Bhima Koregaon: Supreme Court dismisses NIA plea challenging default bail to Sudha Bharadwaj
The court said it had no reason to interfere in the bail granted by the Bombay High Court.
The Supreme Court on Tuesday rejected the National Investigation Agency’s plea challenging the default bail granted to lawyer-activist Sudha Bharadwaj by the Bombay High Court in the Bhima Koregaon case, Live Law reported.
On Tuesday, a bench of Justices UU Lalit, Ravindra Bhat and Bela Trivedi was hearing Solicitor General Tushar Mehta’s petition challenging Bharadwaj’s bail.
Mehta on Monday had requested the Chief Justice of India to list the petition for urgent hearing.
Bharadwaj, who has been in jail since 2018, was granted default bail by a two-judge bench of the Bombay High Court on December 1. The court had asked her to approach the special National Investigation Agency court by December 8 to finalise modalities about her release and bail conditions.
However, on December 3, the National Investigation Agency challenged the order in the Supreme Court.
On Tuesday, the court said it had no reason to interfere with the Bombay High Court’s order, Live Law reported.
The court added that the solicitor general of India could have requested the special NIA court for an extension of time for inquiry and detention of the lawyer-activist, Bar and Bench reported.
“When special courts manned by special judges was in existence then why did you make this application for an extension before a magisterial court?” the bench asked.
Bharadwaj was among the 16 activists, lawyers and academicians who had been arrested for allegedly conspiring to set off caste violence in a village near Pune in 2018.
The activist had applied for default bail on November 26, 2018. The chargesheet against her was filed on February 21, 2019.
Eight other accused persons in the case had also sought bail.
Among the nine applicants, only Bharadwaj got bail as her petition met the criteria required for default bail. She filed the application before the filing of the chargesheet and when her 90-day detention period was over.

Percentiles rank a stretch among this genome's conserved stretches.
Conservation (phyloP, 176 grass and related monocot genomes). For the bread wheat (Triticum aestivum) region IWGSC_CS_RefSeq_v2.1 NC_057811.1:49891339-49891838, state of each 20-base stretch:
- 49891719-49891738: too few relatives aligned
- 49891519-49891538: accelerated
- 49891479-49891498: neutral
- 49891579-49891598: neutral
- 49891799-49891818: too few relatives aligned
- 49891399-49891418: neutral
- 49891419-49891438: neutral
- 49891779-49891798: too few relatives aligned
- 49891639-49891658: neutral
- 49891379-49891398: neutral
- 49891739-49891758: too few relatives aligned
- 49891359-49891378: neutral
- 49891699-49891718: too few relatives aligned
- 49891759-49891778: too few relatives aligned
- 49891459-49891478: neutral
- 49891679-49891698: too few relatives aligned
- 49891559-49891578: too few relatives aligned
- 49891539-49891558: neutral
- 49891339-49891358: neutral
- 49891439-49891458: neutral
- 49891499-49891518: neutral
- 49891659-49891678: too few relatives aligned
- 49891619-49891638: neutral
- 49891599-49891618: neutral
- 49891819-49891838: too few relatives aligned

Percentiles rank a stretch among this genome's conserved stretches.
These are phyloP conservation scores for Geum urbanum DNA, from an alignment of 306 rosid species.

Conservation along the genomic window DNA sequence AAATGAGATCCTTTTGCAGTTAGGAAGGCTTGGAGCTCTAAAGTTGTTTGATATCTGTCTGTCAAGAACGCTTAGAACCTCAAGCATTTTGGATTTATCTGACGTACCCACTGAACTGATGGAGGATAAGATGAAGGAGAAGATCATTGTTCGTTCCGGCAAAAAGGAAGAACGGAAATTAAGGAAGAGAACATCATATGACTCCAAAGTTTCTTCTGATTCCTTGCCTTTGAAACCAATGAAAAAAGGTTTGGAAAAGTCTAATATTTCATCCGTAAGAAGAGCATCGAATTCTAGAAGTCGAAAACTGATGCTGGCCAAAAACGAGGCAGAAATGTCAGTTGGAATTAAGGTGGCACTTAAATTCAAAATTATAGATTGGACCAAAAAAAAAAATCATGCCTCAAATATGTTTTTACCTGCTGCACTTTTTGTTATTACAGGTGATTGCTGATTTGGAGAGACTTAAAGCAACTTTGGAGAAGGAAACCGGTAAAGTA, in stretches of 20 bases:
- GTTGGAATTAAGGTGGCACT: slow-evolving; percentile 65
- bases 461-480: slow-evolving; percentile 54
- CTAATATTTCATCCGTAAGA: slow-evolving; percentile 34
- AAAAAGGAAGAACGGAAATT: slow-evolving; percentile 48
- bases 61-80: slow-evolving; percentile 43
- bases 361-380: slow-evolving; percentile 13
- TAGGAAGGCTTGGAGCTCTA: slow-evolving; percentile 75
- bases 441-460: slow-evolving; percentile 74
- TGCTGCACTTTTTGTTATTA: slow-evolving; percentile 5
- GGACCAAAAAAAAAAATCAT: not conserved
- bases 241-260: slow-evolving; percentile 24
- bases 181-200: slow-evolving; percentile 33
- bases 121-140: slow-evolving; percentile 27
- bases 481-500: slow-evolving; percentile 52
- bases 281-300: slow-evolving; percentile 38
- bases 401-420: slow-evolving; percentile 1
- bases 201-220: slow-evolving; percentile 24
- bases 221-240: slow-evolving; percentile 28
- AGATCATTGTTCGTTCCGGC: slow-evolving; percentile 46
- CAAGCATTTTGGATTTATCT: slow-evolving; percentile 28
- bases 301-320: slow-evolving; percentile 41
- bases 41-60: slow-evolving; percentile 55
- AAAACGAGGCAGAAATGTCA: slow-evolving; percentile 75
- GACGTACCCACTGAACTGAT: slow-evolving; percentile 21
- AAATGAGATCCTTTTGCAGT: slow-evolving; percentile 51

The continued imprisonment of activists and academicians in the Bhima Koregaon case based on allegedly flimsy evidence has been criticised by members of civil society.
In February, a United States-based digital forensics firm had found that at least 10 incriminating letters were planted on the laptop of one of the accused Rona Wilson. In July, it emerged that evidence was also planted on another detainee Surendra Gadling’s computer.
The Bhima Koregaon case
The Bhima Koregaon case pertains to caste violence in a village near Pune in 2018. One person was killed and several others injured in the violence.
The first chargesheet in the case was filed by the Pune Police in November 2018, which ran to over 5,000 pages. It named activists Sudhir Dhawale, Rona Wilson, Surendra Gadling, Shoma Sen, and Mahesh Raut, all of whom were arrested in June 2018.
The police claimed that they had “active links” with the banned Communist Party of India (Maoist), and accused the activists of plotting to kill Prime Minister Narendra Modi.
One of the accused, 84-year-old tribal rights activist Stan Swamy, died in custody in July. Swamy, who suffered from Parkinson’s disease and also contracted the coronavirus infection while in prison, was repeatedly denied bail despite his deteriorating health condition.
A supplementary chargesheet was filed later in February 2019, against Bharadwaj, poet Varavara Rao, activists Arun Ferreira and Vernon Gonsalves and banned Communist Party of India (Maoist) leader Ganapathy. The accused were charged with “waging war against the nation” and spreading the ideology of the CPI (Maoist), besides creating caste conflicts and hatred in the society.
The Centre transferred the case to the National Investigation Agency in January 2020 after the Bharatiya Janata Party government in Maharashtra, led by Devendra Fadnavis, was defeated.